1. The Manner of Preparing a Translation
70. On account of the entrusting to the Bishops of the task of preparing liturgical translations, this work is committed in a particular way to the liturgical commission duly established by the Conference of Bishops. Wherever such a commission is lacking, the task of preparing the translation is to be entrusted to two or three Bishops who are expert in liturgical, biblical, philological or musical studies. As regards the examination and approbation of the texts, each individual Bishop must regard this duty as a direct, solemn and personal fiduciary responsibility.
71. In nations where many languages are used, the translations into individual vernacular languages are to be prepared and submitted to the special examination of those Bishops involved. Nevertheless, it is the Conference of Bishops as such that retains the right and the power to posit all of those actions mentioned in this Instruction as pertaining to the Conference; thus, it pertains to the full Conference to approve a text and to submit it for the recognitio of the Apostolic See.
72. The Bishops, in fulfilling their mission of preparing translations of liturgical texts, are carefully to ensure that the translations be the fruit of a truly common effort rather than of any single person or of a small group of persons.
73. Whenever a Latin editio typica of a given liturgical book is promulgated, it is necessary that it be followed in a timely manner by the preparation of a translation of the same book, which the Conference of Bishops is to send, after having duly approved it, to the Congregation for Divine Worship and the Discipline of the Sacraments, to whom it pertains to grant the recognitio according to the norms set forth in this Instruction, and also in keeping with others established by the law. However, when it is a question of a change affecting only a part of the Latin editio typica or the insertion of new elements, these new elements are to be maintained fully and faithfully in all succeeding editions produced in the vernacular language.
74. A certain stability ought to be maintained whenever possible in successive editions prepared in modern languages. The parts that are to be committed to memory by the people, especially if they are sung, are to be changed only for a just and considerable reason. Nevertheless, if more significant changes are necessary for the purpose of bringing the text into conformity with the norms contained in this Instruction, it will be preferable to make such changes at one time, rather than prolonging them over the course of several editions. In such case, a suitable period of catechesis should accompany the publication of the new text.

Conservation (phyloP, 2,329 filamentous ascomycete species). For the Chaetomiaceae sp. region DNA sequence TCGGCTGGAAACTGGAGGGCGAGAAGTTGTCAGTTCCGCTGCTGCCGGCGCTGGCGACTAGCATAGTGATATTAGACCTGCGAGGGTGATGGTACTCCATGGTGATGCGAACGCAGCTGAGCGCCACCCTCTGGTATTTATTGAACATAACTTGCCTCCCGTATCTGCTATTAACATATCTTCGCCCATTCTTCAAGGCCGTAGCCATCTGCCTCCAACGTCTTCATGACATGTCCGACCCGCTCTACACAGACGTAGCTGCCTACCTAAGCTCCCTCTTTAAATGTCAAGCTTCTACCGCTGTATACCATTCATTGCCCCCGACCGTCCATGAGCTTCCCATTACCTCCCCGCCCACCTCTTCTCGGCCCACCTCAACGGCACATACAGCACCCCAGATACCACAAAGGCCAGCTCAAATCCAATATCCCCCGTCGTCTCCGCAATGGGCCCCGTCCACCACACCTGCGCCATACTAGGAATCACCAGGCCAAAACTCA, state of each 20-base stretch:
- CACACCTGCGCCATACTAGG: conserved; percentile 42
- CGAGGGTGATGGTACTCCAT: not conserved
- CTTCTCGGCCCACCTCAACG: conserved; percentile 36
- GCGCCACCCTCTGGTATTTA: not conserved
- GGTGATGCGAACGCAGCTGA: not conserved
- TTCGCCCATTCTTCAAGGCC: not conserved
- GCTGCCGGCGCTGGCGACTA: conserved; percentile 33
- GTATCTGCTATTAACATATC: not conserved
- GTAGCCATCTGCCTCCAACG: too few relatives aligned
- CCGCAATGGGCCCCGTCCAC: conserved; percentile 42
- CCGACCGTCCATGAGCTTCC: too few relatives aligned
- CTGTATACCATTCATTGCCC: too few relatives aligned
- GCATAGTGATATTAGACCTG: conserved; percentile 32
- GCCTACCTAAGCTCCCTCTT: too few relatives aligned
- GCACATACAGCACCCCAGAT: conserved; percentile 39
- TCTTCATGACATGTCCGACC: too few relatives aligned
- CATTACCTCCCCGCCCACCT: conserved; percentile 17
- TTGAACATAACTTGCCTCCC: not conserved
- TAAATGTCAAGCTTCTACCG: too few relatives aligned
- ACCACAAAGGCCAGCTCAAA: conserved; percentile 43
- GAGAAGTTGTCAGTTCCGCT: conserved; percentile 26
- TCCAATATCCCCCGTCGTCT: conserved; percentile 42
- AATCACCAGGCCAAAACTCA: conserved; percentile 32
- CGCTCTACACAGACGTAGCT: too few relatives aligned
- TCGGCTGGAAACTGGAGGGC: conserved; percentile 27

75. The translation of liturgical texts requires not only a rare degree of expertise, but also a spirit of prayer and of trust in the divine assistance granted not only to the translators, but to the Church herself, throughout the whole process leading to the definitive approbation of the texts. The readiness to see one's own work examined and revised by others is an essential trait that should be evident in one who undertakes the translation of liturgical texts. Furthermore, all translations or texts prepared in vernacular languages, including those of the praenotanda and the rubrics, are to be anonymous with respect to persons as well as to institutions consisting of several persons, as in the case of the editiones typicae.
76. In implementing the decisions of the Second Vatican Council, it has become evident from the mature experience of the nearly four decades of the liturgical renewal that have elapsed since the Council that the need for translations of liturgical texts — at least as regards the major languages — is experienced not only by the Bishops in governing the particular Churches, but also by the Apostolic See, for the effective exercise of her universal solicitude for the Christian faithful in the City of Rome and throughout the world. Indeed, in the Diocese of Rome, especially in many of the Churches and institutes of the City that depend in some way on the Diocese or the organs of the Holy See, as well as in the activity of the Dicasteries of the Roman Curia and the Pontifical Representations, the major languages are widely and frequently employed even in liturgical celebrations. For this reason, it has been determined that in the future, the Congregation for Divine Worship and the Discipline of the Sacraments will be involved more directly in the preparation of the translations into these major languages.
77. Furthermore, as regards the major languages, an integral translation of all of the liturgical books is to be prepared in a timely manner. Translations heretofore approved ad interim are to be perfected or thoroughly revised, as the case requires, and afterwards submitted to the Bishops for definitive approbation in accordance with the norms set forth in this Instruction. Finally, they are to be sent to the Congregation for Divine Worship and the Discipline of the Sacraments with a request for the recognitio.
78. In the case of the less diffused languages that are approved for liturgical use, the larger or more important liturgical books, in particular, may be translated, according to pastoral necessity and with the consent of the Congregation for Divine Worship and the Discipline of the Sacraments. The individual books thus selected are to be translated integrally, in the manner described in n. 66 above. As for the decrees, the institutio generalis, the praenotanda and the instructions, it is permissible to print them in a language that is different from the one used in the celebration, but nevertheless intelligible to the priest or deacon celebrants in the same territory. It is permissible to print the Latin text of the decrees, either in addition to the translation or instead of it.